You’ll learn that those forty-something Rolls-Royces in his garage are used cars he bought as wrecks, and that he repaired them with his own hands. Late at night, while he wasn’t sleeping. Vocation: fixing junk bodies. Avocation: fixing junk cars.
You’ll look at his shirtless, hairless chest and realize that at sixty, his type of health can’t be faked.
You’ll talk to him and realize that his manic conversational energy is exactly what you’d expect from a man who hasn’t slept in forty-six years.
And whatever you ultimately decide, what’s not in dispute, what’s clearly
not a hallucination is that
right now in America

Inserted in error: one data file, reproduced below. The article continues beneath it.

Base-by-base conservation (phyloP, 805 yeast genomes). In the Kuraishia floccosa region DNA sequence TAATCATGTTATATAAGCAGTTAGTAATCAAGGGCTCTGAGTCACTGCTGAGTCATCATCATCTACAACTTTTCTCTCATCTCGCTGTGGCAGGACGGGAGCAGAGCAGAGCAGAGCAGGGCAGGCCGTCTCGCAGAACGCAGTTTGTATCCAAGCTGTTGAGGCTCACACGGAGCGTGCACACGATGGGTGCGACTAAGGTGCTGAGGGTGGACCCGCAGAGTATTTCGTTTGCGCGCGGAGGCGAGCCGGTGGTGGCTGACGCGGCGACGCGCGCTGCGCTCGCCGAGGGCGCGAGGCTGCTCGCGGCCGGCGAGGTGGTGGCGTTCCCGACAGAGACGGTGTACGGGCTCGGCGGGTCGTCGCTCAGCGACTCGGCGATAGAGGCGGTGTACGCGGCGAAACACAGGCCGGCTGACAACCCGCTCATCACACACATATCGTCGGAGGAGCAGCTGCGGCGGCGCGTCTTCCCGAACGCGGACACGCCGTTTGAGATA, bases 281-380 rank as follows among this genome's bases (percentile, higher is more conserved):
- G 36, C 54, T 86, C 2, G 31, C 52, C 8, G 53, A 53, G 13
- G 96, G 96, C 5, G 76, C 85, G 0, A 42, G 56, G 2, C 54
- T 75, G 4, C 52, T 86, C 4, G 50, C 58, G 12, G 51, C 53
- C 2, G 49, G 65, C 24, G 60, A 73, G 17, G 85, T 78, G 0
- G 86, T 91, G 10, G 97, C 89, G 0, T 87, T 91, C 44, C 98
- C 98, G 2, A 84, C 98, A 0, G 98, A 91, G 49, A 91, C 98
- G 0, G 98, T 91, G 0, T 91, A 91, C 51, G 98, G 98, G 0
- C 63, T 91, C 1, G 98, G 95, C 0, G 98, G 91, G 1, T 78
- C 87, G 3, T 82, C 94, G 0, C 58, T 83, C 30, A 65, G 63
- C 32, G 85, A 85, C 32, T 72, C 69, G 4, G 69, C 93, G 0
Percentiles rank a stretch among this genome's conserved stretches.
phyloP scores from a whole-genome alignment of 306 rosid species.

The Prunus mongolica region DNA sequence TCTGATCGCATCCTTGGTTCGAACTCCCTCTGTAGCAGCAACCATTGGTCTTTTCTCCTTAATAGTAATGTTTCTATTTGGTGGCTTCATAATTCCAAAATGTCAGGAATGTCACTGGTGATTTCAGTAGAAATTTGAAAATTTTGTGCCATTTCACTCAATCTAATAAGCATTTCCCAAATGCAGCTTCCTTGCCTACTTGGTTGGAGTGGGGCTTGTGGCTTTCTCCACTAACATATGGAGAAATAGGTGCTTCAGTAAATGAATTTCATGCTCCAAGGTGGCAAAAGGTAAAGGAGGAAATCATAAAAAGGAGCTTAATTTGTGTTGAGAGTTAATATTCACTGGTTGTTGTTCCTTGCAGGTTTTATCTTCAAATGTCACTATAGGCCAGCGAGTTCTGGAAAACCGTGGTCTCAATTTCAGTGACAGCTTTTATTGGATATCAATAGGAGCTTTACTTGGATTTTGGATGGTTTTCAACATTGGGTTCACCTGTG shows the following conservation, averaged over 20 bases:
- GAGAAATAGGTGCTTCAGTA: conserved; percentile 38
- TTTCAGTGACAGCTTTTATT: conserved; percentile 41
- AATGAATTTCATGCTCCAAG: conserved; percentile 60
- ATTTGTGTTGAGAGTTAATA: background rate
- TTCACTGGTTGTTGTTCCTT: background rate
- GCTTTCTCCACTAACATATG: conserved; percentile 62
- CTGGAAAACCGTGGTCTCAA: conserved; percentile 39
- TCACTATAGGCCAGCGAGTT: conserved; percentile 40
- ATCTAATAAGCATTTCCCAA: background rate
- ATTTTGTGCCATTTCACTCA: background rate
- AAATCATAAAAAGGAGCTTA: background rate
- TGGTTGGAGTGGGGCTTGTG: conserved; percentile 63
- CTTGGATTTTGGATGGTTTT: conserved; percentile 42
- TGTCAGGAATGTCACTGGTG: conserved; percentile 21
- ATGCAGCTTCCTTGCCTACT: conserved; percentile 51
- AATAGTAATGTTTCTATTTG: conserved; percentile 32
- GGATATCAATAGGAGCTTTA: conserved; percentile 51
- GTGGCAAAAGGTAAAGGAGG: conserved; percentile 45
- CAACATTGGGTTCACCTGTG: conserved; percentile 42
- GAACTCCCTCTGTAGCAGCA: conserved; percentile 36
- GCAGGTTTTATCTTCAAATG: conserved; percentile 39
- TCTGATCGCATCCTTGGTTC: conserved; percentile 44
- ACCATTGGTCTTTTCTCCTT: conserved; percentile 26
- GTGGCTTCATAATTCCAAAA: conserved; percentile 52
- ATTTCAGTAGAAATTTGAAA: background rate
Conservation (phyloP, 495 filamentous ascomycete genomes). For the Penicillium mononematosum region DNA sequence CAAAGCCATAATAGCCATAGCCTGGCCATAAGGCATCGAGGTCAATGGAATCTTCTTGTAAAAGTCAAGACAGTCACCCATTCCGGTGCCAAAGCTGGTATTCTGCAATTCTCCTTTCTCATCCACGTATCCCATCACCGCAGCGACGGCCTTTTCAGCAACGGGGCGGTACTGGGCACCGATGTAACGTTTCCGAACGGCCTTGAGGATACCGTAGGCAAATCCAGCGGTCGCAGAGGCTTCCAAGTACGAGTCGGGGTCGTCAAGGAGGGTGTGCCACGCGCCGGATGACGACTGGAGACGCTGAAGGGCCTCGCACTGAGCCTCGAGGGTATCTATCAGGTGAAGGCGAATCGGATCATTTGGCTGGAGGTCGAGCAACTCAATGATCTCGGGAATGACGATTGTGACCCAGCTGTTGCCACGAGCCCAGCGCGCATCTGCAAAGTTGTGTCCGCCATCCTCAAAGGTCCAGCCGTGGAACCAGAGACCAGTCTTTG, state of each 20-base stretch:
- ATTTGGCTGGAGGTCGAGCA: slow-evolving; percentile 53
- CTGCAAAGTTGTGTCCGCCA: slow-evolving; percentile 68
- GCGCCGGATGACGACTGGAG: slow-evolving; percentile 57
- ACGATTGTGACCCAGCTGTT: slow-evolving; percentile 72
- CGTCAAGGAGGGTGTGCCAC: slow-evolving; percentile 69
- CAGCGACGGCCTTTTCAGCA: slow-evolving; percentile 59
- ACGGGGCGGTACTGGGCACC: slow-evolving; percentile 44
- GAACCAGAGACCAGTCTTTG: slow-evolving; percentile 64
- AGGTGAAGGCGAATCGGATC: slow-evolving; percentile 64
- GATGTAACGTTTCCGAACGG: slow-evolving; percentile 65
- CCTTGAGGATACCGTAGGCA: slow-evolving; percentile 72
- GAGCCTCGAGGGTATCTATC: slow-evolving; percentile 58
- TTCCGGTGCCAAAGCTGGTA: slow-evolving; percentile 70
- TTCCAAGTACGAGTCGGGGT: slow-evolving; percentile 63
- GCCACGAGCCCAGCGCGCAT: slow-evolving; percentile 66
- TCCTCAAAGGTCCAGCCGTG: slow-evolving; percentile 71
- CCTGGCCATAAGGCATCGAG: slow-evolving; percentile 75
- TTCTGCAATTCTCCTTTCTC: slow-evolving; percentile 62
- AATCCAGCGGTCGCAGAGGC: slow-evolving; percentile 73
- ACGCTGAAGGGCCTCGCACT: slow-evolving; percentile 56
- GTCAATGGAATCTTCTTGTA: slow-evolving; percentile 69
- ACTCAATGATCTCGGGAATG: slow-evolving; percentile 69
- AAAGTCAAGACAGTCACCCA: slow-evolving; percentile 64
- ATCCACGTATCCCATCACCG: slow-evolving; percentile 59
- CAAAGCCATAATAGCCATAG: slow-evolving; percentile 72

there are just over 1.1 million men, women, and children who regularly come together for ninety-minute doses of his healing. That at his command, legions of grown men will don spandex and roll around on a mildewy carpet trying to bite their toes without bending their knees. That twice a year as a guru,
he charges just under eleven thousand
dollars for the privilege of bending in his presence and receiving his training. That there are 1,700 studios open worldwide, filled with more than eight thousand instructors willing to devote their adult lives to reciting his words from a script. That many of them adopt a faux Indian accent when doing so.
It’s dizzying. The Freudian concept of ambivalence goes beyond uncertainty and mixed emotions. True ambivalence, Freud insisted, is a condition where we contain opposite emotions inside us, simultaneously exploding out in completely opposite directions. This is Bikram.